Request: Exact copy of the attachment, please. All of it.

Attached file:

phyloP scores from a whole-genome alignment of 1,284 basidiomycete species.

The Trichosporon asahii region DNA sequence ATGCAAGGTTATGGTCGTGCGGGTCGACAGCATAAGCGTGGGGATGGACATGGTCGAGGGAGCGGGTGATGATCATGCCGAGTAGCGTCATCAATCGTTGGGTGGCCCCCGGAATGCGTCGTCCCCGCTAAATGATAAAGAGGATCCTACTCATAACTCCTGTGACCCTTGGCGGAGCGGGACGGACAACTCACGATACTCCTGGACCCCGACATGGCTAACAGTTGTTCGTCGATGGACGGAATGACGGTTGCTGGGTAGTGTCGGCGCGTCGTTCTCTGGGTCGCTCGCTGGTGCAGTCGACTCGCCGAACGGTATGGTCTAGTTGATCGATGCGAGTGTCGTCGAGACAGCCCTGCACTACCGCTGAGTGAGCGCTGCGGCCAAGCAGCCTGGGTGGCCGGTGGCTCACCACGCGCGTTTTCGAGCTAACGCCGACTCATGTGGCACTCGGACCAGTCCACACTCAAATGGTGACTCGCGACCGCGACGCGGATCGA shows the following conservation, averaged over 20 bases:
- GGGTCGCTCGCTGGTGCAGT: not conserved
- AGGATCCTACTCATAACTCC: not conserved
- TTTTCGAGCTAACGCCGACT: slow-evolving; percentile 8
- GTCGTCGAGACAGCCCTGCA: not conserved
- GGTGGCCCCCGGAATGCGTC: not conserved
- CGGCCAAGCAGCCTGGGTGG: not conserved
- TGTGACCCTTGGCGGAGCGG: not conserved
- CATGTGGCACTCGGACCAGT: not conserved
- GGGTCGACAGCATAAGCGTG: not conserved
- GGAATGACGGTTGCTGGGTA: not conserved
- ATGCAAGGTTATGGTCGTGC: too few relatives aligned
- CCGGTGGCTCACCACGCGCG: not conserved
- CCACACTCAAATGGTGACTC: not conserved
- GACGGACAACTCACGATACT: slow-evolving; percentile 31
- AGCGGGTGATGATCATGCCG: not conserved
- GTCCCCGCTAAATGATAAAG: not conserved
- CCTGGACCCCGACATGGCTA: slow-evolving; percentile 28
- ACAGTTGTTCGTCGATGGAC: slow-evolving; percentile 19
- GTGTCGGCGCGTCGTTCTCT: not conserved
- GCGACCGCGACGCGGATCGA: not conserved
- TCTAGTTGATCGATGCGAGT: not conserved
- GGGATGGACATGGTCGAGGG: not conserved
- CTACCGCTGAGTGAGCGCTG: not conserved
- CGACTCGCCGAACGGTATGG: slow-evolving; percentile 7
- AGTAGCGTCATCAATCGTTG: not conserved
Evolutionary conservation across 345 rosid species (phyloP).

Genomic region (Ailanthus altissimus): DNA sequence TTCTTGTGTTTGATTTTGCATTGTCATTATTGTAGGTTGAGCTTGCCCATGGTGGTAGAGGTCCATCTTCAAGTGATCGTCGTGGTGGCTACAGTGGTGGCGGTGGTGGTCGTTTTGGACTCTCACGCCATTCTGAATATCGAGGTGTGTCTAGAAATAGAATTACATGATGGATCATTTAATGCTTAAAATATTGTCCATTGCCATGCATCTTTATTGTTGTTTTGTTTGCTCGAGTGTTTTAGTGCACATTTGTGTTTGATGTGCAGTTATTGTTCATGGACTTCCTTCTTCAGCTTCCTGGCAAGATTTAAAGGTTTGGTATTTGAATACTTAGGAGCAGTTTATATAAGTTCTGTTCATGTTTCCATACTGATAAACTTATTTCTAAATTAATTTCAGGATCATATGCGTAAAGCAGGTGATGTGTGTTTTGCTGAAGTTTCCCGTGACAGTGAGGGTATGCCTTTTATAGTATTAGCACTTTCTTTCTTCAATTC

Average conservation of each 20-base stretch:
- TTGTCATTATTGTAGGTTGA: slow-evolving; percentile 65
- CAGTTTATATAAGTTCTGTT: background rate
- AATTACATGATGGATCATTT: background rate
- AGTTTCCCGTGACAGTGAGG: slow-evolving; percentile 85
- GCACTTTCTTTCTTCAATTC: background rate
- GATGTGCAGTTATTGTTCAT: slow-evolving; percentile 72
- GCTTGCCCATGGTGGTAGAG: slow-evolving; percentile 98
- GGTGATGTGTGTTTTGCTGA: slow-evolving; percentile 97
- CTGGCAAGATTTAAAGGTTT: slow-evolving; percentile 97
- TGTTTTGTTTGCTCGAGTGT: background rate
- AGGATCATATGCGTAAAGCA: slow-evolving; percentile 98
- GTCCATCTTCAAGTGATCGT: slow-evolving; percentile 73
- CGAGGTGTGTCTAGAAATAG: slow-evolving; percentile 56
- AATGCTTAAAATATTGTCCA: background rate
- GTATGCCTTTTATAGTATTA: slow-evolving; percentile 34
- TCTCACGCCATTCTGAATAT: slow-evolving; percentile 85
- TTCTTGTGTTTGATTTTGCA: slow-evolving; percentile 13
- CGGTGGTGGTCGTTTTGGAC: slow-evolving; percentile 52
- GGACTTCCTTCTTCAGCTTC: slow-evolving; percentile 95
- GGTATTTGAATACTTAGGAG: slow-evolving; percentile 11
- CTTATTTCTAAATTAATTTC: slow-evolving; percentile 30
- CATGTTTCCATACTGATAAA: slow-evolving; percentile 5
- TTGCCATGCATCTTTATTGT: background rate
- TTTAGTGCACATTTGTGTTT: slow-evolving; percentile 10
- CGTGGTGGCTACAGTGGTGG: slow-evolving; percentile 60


phyloP scores from a whole-genome alignment of 1,284 basidiomycete species.

The Trichosporon asahii region DNA sequence ATGCAAGGTTATGGTCGTGCGGGTCGACAGCATAAGCGTGGGGATGGACATGGTCGAGGGAGCGGGTGATGATCATGCCGAGTAGCGTCATCAATCGTTGGGTGGCCCCCGGAATGCGTCGTCCCCGCTAAATGATAAAGAGGATCCTACTCATAACTCCTGTGACCCTTGGCGGAGCGGGACGGACAACTCACGATACTCCTGGACCCCGACATGGCTAACAGTTGTTCGTCGATGGACGGAATGACGGTTGCTGGGTAGTGTCGGCGCGTCGTTCTCTGGGTCGCTCGCTGGTGCAGTCGACTCGCCGAACGGTATGGTCTAGTTGATCGATGCGAGTGTCGTCGAGACAGCCCTGCACTACCGCTGAGTGAGCGCTGCGGCCAAGCAGCCTGGGTGGCCGGTGGCTCACCACGCGCGTTTTCGAGCTAACGCCGACTCATGTGGCACTCGGACCAGTCCACACTCAAATGGTGACTCGCGACCGCGACGCGGATCGA shows the following conservation, averaged over 20 bases:
- GGGTCGCTCGCTGGTGCAGT: not conserved
- AGGATCCTACTCATAACTCC: not conserved
- TTTTCGAGCTAACGCCGACT: slow-evolving; percentile 8
- GTCGTCGAGACAGCCCTGCA: not conserved
- GGTGGCCCCCGGAATGCGTC: not conserved
- CGGCCAAGCAGCCTGGGTGG: not conserved
- TGTGACCCTTGGCGGAGCGG: not conserved
- CATGTGGCACTCGGACCAGT: not conserved
- GGGTCGACAGCATAAGCGTG: not conserved
- GGAATGACGGTTGCTGGGTA: not conserved
- ATGCAAGGTTATGGTCGTGC: too few relatives aligned
- CCGGTGGCTCACCACGCGCG: not conserved
- CCACACTCAAATGGTGACTC: not conserved
- GACGGACAACTCACGATACT: slow-evolving; percentile 31
- AGCGGGTGATGATCATGCCG: not conserved
- GTCCCCGCTAAATGATAAAG: not conserved
- CCTGGACCCCGACATGGCTA: slow-evolving; percentile 28
- ACAGTTGTTCGTCGATGGAC: slow-evolving; percentile 19
- GTGTCGGCGCGTCGTTCTCT: not conserved
- GCGACCGCGACGCGGATCGA: not conserved
- TCTAGTTGATCGATGCGAGT: not conserved
- GGGATGGACATGGTCGAGGG: not conserved
- CTACCGCTGAGTGAGCGCTG: not conserved
- CGACTCGCCGAACGGTATGG: slow-evolving; percentile 7
- AGTAGCGTCATCAATCGTTG: not conserved
Evolutionary conservation across 345 rosid species (phyloP).

Genomic region (Ailanthus altissimus): DNA sequence TTCTTGTGTTTGATTTTGCATTGTCATTATTGTAGGTTGAGCTTGCCCATGGTGGTAGAGGTCCATCTTCAAGTGATCGTCGTGGTGGCTACAGTGGTGGCGGTGGTGGTCGTTTTGGACTCTCACGCCATTCTGAATATCGAGGTGTGTCTAGAAATAGAATTACATGATGGATCATTTAATGCTTAAAATATTGTCCATTGCCATGCATCTTTATTGTTGTTTTGTTTGCTCGAGTGTTTTAGTGCACATTTGTGTTTGATGTGCAGTTATTGTTCATGGACTTCCTTCTTCAGCTTCCTGGCAAGATTTAAAGGTTTGGTATTTGAATACTTAGGAGCAGTTTATATAAGTTCTGTTCATGTTTCCATACTGATAAACTTATTTCTAAATTAATTTCAGGATCATATGCGTAAAGCAGGTGATGTGTGTTTTGCTGAAGTTTCCCGTGACAGTGAGGGTATGCCTTTTATAGTATTAGCACTTTCTTTCTTCAATTC

Average conservation of each 20-base stretch:
- TTGTCATTATTGTAGGTTGA: slow-evolving; percentile 65
- CAGTTTATATAAGTTCTGTT: background rate
- AATTACATGATGGATCATTT: background rate
- AGTTTCCCGTGACAGTGAGG: slow-evolving; percentile 85
- GCACTTTCTTTCTTCAATTC: background rate
- GATGTGCAGTTATTGTTCAT: slow-evolving; percentile 72
- GCTTGCCCATGGTGGTAGAG: slow-evolving; percentile 98
- GGTGATGTGTGTTTTGCTGA: slow-evolving; percentile 97
- CTGGCAAGATTTAAAGGTTT: slow-evolving; percentile 97
- TGTTTTGTTTGCTCGAGTGT: background rate
- AGGATCATATGCGTAAAGCA: slow-evolving; percentile 98
- GTCCATCTTCAAGTGATCGT: slow-evolving; percentile 73
- CGAGGTGTGTCTAGAAATAG: slow-evolving; percentile 56
- AATGCTTAAAATATTGTCCA: background rate
- GTATGCCTTTTATAGTATTA: slow-evolving; percentile 34
- TCTCACGCCATTCTGAATAT: slow-evolving; percentile 85
- TTCTTGTGTTTGATTTTGCA: slow-evolving; percentile 13
- CGGTGGTGGTCGTTTTGGAC: slow-evolving; percentile 52
- GGACTTCCTTCTTCAGCTTC: slow-evolving; percentile 95
- GGTATTTGAATACTTAGGAG: slow-evolving; percentile 11
- CTTATTTCTAAATTAATTTC: slow-evolving; percentile 30
- CATGTTTCCATACTGATAAA: slow-evolving; percentile 5
- TTGCCATGCATCTTTATTGT: background rate
- TTTAGTGCACATTTGTGTTT: slow-evolving; percentile 10
- CGTGGTGGCTACAGTGGTGG: slow-evolving; percentile 60